Local people deposited their money with Arab Hadrami merchants as well as with other
Muslims without hesitation. For instance in the capital city, Addis Ababa, Sheikh Saeed
Ba Zara and Ali Ba Zara who were among the prominent Hadrami personalities in the
early twentieth century received money in the form of coins from local people and
deposited it in their home in large containers that were arranged for this purpose. In
addition, Ethiopian emperor used Hadramis as financial managers of the state as well as
for purchasing different goods which range from luxurious items to armaments.10
(B) Being Muslim and Arab in a Turbulent Period: 1960 – 1990s
In the 1960s, being an Arab Muslim in Ethiopia was much more difficult compared to
the first decades of the century. In 1969, the old Ethiopian attitude of considering
Arabs and Muslims as the enemy was dramatized due to the involvement of Arab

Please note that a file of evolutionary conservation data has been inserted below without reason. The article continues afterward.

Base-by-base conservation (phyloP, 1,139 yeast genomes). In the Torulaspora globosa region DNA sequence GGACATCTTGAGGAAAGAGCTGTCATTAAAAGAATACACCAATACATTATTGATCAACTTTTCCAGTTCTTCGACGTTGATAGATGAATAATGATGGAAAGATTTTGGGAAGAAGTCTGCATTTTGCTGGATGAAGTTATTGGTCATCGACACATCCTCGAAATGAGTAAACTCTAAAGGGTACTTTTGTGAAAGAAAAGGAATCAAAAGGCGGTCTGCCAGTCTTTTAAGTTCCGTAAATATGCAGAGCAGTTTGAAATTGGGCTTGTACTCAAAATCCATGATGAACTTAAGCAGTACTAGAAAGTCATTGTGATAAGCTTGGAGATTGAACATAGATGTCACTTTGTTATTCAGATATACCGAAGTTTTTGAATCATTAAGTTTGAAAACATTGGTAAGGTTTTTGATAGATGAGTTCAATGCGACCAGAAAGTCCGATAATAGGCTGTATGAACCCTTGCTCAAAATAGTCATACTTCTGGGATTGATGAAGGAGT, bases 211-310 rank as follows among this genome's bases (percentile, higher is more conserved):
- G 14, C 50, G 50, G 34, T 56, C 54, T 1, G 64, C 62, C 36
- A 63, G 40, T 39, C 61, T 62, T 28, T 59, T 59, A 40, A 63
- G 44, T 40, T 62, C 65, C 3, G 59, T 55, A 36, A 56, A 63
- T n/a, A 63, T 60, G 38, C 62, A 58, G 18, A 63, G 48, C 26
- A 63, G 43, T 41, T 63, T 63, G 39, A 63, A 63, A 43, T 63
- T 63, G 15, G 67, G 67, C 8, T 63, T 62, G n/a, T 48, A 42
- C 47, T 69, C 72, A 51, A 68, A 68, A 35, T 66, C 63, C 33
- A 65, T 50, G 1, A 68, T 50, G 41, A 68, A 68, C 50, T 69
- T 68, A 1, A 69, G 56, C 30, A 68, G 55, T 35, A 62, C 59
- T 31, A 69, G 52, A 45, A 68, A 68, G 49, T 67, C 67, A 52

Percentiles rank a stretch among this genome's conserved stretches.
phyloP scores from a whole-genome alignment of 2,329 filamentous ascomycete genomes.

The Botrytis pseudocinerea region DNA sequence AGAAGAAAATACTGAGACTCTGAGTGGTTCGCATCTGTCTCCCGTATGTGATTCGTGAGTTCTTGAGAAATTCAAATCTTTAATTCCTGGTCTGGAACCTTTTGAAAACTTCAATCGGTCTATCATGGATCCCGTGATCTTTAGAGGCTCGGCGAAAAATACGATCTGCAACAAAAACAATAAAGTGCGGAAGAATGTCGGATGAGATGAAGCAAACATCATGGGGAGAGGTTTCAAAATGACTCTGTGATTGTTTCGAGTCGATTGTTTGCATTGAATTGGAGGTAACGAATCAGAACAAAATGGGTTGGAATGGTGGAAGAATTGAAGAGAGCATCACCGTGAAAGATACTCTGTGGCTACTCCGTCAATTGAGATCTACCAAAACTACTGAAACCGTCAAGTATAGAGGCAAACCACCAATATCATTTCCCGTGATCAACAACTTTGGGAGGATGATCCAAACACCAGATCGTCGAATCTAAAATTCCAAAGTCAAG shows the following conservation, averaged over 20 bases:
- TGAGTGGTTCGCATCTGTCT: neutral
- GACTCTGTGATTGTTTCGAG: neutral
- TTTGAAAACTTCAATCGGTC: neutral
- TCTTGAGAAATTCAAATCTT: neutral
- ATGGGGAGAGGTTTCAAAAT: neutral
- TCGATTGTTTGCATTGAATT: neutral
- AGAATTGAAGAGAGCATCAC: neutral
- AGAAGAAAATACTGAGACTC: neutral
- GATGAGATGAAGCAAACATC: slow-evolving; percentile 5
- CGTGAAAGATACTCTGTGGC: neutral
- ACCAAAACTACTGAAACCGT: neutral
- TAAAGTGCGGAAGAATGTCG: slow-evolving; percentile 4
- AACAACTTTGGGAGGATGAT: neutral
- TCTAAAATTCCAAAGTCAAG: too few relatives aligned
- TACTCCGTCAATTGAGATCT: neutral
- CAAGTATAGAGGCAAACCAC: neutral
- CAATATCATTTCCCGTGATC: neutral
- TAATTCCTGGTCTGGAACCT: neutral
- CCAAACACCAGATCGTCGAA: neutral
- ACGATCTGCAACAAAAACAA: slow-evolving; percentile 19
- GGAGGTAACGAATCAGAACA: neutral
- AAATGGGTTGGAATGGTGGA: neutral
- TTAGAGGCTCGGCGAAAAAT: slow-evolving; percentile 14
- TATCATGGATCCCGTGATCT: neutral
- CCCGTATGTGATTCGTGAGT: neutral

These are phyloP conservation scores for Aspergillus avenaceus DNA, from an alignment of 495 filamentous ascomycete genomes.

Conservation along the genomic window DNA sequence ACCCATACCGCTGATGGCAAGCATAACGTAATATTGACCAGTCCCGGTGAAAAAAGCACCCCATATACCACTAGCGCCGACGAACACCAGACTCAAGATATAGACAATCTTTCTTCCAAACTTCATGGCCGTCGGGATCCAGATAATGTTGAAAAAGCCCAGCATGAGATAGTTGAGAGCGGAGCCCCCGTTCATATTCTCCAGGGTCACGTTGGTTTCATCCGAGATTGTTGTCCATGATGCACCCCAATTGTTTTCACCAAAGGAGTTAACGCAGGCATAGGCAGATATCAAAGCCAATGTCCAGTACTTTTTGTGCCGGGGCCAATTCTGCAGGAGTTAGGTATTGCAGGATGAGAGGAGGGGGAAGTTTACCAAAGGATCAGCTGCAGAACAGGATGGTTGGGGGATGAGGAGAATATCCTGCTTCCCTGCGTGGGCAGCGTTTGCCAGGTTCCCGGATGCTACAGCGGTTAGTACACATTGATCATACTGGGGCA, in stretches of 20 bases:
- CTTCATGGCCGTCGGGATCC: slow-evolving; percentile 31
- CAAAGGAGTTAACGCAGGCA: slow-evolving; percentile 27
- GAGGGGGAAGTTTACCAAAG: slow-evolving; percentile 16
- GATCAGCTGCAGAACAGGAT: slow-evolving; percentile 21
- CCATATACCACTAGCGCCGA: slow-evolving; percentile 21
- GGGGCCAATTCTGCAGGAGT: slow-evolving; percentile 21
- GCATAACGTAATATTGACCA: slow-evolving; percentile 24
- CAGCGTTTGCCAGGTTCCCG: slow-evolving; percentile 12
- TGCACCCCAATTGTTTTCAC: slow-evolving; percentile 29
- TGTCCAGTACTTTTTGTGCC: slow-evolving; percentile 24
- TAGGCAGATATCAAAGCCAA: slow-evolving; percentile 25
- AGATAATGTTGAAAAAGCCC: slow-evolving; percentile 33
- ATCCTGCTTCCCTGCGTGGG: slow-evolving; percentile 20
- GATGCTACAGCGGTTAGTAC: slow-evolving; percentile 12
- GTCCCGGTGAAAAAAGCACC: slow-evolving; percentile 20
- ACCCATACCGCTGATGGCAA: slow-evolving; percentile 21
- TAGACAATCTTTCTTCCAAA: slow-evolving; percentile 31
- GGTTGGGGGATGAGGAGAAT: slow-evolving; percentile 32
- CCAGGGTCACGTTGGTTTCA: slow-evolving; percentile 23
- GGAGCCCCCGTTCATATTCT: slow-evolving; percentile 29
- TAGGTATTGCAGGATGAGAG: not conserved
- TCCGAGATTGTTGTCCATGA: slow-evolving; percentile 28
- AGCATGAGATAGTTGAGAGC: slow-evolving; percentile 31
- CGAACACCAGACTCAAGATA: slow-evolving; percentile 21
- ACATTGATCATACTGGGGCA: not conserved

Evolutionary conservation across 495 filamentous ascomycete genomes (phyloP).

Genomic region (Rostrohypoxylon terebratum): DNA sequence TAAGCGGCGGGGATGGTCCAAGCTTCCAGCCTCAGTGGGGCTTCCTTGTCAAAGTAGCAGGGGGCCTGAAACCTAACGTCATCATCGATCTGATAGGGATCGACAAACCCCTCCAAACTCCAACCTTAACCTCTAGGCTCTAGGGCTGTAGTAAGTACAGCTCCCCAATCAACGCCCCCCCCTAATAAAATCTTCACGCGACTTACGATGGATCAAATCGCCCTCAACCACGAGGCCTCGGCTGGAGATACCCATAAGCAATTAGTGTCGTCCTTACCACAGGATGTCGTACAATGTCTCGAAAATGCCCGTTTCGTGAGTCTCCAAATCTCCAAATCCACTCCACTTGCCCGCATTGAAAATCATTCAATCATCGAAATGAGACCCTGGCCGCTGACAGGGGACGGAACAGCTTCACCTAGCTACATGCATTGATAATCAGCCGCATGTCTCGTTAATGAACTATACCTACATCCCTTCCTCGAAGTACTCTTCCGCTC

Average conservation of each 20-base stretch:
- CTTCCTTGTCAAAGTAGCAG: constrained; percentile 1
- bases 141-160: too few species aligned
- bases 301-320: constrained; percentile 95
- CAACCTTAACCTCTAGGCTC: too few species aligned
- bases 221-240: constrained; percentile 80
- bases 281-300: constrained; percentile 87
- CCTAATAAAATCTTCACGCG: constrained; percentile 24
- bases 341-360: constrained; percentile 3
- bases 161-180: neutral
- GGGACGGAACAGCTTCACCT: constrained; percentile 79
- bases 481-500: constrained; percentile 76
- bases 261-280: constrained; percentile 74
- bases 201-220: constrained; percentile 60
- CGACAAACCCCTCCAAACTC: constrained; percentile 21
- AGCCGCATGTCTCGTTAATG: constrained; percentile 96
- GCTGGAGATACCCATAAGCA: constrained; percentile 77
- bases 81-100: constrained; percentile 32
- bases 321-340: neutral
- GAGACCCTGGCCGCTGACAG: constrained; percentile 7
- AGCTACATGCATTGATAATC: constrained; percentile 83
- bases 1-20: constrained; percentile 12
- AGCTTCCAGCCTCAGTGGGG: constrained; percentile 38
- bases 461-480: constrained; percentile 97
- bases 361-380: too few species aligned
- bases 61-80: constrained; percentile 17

states, mainly Syria and Egypt, as backers of the separatist movement, the Eritrean
Liberation Front (ELF). This was also something that continued with the Derg.
Although as part of reforms the Derg introduced many rights for the Muslims, including
the incorporation of Muslim holidays in the public calendar11 it still clung to the idea that

Muslim Hadramis in “Christian Ethiopia”

337

the Arabs were the enemy. For the Derg this was in fact a reality than just a “mythology”
because Arab nations did in fact pour substantial amounts of money into the coffers of
the rebel groups fighting for independence in the northern part of the country. The
rebels also obtained training in Arab countries like Syria, Iraq and Palestine. Due to